Adventure is out there

'You can’t be on guard and let go. Playfulness comes with a certain element of letting go.'

When I was 22 years old, I got my first, real professional job, working on a newspaper in tiny Thomson, Ga., a town that back then was home to just a few thousand people.

I knew almost nothing about anything — I’d never taken a journalism class or even aspired to be a reporter — but I had good timing. The guy who’d been doing the job before me had just been let go, as he had a habit of showing up to work inebriated. So, not a very high bar to clear.

Because there were only a couple of reporters at the paper, I ended up covering just about everything that happened in the town, from local government “scandals” to light feature stories (and even car accidents, which I’ll never do again — I’ll never forget how it felt when I saw a police officer open the door of a crushed-up car and I got a look at the lifeless body inside).

Even with that, it’s one of the best jobs I’ve ever had. The salty “older” ad saleswomen (who were probably younger then than I am now) would smoke in the newsroom while we wrote and laid out the paper, and I knew everyone who lived there — they’d stop me on the street and ask me about articles I’d written. It felt like the work we did mattered.

Something I’ve never forgotten, though, is what the paper’s editor said to me my first week on the job. She asked me to submit my bio and a photo, which she planned to run in the next week’s issue. When she got a look at it, and saw how short it was, she looked up at me and said, “well, I hope you don’t die soon, because there’s not much here.”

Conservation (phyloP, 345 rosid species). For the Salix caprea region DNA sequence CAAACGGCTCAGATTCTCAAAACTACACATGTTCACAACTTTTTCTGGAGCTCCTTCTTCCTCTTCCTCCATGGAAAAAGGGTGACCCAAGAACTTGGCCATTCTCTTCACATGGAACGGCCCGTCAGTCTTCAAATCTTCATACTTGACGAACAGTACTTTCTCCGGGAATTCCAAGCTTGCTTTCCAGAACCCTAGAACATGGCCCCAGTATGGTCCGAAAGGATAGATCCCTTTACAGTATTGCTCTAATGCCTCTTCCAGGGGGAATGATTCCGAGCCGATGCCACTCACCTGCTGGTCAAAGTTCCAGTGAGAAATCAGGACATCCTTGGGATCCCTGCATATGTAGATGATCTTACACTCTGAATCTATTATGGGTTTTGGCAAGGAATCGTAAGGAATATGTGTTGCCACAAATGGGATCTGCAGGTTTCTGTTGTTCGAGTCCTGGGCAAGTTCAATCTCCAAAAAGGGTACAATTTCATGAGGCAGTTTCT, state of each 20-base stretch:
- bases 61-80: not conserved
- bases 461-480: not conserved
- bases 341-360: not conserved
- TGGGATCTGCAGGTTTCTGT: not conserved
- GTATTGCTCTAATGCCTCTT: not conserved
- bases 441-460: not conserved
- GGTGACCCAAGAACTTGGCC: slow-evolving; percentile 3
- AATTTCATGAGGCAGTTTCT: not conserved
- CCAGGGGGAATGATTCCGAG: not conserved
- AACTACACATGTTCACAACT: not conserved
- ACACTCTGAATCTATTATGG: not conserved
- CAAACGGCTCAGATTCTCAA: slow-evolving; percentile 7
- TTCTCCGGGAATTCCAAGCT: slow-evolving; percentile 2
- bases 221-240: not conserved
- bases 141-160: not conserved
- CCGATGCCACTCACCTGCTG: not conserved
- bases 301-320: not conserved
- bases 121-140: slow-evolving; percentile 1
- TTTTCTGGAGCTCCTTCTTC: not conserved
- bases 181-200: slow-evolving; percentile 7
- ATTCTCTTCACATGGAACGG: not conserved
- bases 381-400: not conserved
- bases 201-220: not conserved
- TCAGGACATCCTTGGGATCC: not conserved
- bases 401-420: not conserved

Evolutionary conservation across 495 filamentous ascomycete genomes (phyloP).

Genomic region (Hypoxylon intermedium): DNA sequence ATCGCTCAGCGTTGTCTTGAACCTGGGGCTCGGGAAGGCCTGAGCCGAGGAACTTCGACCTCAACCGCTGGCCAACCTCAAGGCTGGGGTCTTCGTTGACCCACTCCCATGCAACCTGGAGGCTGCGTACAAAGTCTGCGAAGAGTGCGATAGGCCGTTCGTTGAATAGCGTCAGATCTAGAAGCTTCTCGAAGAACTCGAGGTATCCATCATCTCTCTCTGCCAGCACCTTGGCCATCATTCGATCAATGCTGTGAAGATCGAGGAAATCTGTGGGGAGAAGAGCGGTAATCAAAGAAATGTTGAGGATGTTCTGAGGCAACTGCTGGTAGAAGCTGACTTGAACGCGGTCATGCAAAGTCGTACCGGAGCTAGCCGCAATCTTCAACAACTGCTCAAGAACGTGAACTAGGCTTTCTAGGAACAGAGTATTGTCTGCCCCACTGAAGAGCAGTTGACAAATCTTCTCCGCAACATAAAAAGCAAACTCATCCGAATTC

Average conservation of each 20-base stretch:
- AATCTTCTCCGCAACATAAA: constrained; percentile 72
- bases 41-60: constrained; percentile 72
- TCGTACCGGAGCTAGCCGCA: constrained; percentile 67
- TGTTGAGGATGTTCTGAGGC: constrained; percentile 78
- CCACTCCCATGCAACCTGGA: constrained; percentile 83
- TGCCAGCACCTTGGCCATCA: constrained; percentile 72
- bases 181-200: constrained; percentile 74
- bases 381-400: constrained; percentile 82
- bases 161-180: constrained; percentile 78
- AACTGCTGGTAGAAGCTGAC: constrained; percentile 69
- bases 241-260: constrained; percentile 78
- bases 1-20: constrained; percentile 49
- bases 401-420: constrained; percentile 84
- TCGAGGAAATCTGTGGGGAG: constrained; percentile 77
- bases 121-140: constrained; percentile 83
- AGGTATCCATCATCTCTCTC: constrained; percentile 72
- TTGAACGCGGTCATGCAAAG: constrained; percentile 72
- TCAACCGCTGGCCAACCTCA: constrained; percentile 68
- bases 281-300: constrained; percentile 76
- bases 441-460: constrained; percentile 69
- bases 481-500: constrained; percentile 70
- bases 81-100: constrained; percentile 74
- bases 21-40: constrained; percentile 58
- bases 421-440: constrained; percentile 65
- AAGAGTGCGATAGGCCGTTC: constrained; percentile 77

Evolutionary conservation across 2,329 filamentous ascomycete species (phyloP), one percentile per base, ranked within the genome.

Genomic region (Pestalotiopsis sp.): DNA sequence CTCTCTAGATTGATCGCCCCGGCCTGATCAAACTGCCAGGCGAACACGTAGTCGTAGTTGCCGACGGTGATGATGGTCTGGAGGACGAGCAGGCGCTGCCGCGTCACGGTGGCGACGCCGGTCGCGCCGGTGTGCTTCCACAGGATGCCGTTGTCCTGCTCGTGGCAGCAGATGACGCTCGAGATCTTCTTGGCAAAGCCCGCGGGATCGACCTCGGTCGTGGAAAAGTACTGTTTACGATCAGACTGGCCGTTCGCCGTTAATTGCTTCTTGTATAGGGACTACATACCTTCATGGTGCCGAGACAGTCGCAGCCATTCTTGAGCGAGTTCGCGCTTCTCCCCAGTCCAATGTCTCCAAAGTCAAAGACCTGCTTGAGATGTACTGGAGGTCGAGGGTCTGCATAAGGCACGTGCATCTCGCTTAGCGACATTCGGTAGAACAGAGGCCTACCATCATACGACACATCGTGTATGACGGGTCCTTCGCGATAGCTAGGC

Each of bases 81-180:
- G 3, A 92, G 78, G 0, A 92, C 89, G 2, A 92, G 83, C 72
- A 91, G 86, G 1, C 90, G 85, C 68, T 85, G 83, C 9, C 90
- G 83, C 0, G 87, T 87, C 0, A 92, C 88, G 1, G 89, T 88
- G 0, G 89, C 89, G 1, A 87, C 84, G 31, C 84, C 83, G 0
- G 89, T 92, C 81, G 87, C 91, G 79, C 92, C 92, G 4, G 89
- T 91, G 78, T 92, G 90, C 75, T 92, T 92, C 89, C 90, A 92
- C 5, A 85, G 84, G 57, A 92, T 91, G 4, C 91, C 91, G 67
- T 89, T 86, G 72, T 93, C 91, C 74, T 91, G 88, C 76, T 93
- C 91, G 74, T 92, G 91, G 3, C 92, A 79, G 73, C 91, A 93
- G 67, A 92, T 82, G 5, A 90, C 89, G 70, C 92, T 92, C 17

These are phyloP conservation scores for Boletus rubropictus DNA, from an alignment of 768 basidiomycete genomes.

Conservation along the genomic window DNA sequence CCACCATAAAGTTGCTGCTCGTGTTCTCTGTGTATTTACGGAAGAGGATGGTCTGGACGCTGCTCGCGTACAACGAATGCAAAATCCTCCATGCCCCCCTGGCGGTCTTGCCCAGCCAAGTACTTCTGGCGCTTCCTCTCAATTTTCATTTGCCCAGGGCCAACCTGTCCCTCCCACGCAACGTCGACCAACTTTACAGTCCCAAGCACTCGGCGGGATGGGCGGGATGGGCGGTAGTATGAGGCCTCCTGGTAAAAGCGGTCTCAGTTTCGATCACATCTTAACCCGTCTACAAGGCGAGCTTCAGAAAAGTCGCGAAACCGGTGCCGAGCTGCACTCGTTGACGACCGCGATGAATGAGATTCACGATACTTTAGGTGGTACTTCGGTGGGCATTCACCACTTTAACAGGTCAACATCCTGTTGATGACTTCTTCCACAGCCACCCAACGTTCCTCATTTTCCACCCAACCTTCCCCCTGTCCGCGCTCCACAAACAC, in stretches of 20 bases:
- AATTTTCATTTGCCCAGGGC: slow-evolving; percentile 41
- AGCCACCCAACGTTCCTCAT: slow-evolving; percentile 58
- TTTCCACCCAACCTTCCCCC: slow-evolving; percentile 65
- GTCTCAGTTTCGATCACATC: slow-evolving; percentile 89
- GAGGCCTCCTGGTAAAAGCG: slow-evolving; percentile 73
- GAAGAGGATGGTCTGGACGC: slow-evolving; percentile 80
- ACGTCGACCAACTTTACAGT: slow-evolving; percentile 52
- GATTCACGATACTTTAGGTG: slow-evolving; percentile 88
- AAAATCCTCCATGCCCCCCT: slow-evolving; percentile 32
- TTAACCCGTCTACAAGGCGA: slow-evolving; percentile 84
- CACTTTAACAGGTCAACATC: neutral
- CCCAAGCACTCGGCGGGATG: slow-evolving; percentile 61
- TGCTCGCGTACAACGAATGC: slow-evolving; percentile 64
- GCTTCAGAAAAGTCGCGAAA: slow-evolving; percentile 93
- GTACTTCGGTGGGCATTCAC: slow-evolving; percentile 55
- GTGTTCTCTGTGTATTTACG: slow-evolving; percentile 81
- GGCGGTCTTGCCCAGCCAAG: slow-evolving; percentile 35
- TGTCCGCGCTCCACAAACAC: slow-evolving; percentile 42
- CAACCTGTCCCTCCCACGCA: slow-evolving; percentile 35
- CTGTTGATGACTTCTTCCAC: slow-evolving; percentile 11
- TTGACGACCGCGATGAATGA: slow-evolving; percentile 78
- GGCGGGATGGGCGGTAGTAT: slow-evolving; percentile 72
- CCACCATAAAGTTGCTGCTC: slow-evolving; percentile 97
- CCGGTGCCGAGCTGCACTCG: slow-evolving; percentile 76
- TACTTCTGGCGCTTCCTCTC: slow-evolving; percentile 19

Ouch.

It stung because it was true. I hadn’t done much with my (still young!) life yet. The honest truth was, I didn’t know what to do with it, or even how to figure out what to do with it. I had only a vague sense that something better had to lie just around the bend, you know?

Where I’m from — Augusta, Ga., today a medium-sized city that was (or felt like it was) a lot smaller when I was growing up — people didn’t dream big. Or, perhaps more accurately, they didn’t dream differently. (That’s not a criticism, necessarily; just an observation. I love seeing many of them now when I go home to visit.)

What that leaves you with, however, is little sense of possibility. Your expectation for your life is that it won’t be much different than your parents’, and that your children’s lives won’t be much different than yours.

But when I moved to Atlanta in the mid-1990s, I met people who completely changed my world. The act of just being around them opened up my sense of possibility about life — from running marathons to going skydiving to traveling to Africa, South America, Europe and the Middle East.

I share this with you not to be all “yay, me!” but to say, this is what I think I’m missing the most right now, after all we’ve been through this past year. The sense of possibility about life. The idea that we can grow and expand into places we can’t even imagine right now.

Fast forward to several years ago, when my parents came to visit me here in Atlanta and we had lunch with a friend they had known for years. All were in their early seventies then, a few years into a retirement it was clear they were enjoying, with calendars filled with trips to see family as well as places they’d always dreamed of going but never had the time to before.

Their friend — a man named Smith Foster, which I always loved because he had two last names — had just returned from a trip to Antarctica. He took his daughter with him, because his wife refused to go. (“Why,” she asked him, “would I want to go all the way down to the bottom of the world?”)